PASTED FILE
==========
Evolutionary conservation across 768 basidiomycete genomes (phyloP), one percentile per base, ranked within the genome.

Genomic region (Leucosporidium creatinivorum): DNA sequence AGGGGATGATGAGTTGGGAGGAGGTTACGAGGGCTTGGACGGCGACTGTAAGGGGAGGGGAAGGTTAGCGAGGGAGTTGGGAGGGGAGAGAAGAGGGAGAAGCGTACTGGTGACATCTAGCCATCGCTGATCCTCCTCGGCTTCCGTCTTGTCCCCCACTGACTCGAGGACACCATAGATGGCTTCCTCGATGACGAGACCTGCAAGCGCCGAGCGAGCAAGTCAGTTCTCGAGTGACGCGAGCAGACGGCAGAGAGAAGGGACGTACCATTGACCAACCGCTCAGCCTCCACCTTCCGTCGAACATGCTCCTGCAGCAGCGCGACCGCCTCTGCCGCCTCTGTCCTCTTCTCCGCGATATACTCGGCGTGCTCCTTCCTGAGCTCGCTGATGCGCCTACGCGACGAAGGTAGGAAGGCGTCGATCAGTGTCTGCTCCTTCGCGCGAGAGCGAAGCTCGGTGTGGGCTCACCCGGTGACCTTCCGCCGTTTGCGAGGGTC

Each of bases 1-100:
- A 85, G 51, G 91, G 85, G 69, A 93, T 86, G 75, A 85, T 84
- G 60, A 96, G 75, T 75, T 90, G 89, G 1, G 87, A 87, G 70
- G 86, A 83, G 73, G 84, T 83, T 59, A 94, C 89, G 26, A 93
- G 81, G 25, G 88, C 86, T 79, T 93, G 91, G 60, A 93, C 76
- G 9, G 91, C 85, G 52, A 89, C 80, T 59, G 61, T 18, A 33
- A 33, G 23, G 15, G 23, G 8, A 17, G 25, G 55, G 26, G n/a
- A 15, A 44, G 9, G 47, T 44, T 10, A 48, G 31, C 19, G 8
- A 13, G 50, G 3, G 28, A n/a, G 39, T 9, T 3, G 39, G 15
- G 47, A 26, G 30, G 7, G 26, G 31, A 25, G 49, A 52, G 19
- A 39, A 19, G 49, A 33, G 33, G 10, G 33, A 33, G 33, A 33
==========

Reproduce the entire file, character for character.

Evolutionary conservation across 768 basidiomycete genomes (phyloP), one percentile per base, ranked within the genome.

Genomic region (Leucosporidium creatinivorum): DNA sequence AGGGGATGATGAGTTGGGAGGAGGTTACGAGGGCTTGGACGGCGACTGTAAGGGGAGGGGAAGGTTAGCGAGGGAGTTGGGAGGGGAGAGAAGAGGGAGAAGCGTACTGGTGACATCTAGCCATCGCTGATCCTCCTCGGCTTCCGTCTTGTCCCCCACTGACTCGAGGACACCATAGATGGCTTCCTCGATGACGAGACCTGCAAGCGCCGAGCGAGCAAGTCAGTTCTCGAGTGACGCGAGCAGACGGCAGAGAGAAGGGACGTACCATTGACCAACCGCTCAGCCTCCACCTTCCGTCGAACATGCTCCTGCAGCAGCGCGACCGCCTCTGCCGCCTCTGTCCTCTTCTCCGCGATATACTCGGCGTGCTCCTTCCTGAGCTCGCTGATGCGCCTACGCGACGAAGGTAGGAAGGCGTCGATCAGTGTCTGCTCCTTCGCGCGAGAGCGAAGCTCGGTGTGGGCTCACCCGGTGACCTTCCGCCGTTTGCGAGGGTC

Each of bases 1-100:
- A 85, G 51, G 91, G 85, G 69, A 93, T 86, G 75, A 85, T 84
- G 60, A 96, G 75, T 75, T 90, G 89, G 1, G 87, A 87, G 70
- G 86, A 83, G 73, G 84, T 83, T 59, A 94, C 89, G 26, A 93
- G 81, G 25, G 88, C 86, T 79, T 93, G 91, G 60, A 93, C 76
- G 9, G 91, C 85, G 52, A 89, C 80, T 59, G 61, T 18, A 33
- A 33, G 23, G 15, G 23, G 8, A 17, G 25, G 55, G 26, G n/a
- A 15, A 44, G 9, G 47, T 44, T 10, A 48, G 31, C 19, G 8
- A 13, G 50, G 3, G 28, A n/a, G 39, T 9, T 3, G 39, G 15
- G 47, A 26, G 30, G 7, G 26, G 31, A 25, G 49, A 52, G 19
- A 39, A 19, G 49, A 33, G 33, G 10, G 33, A 33, G 33, A 33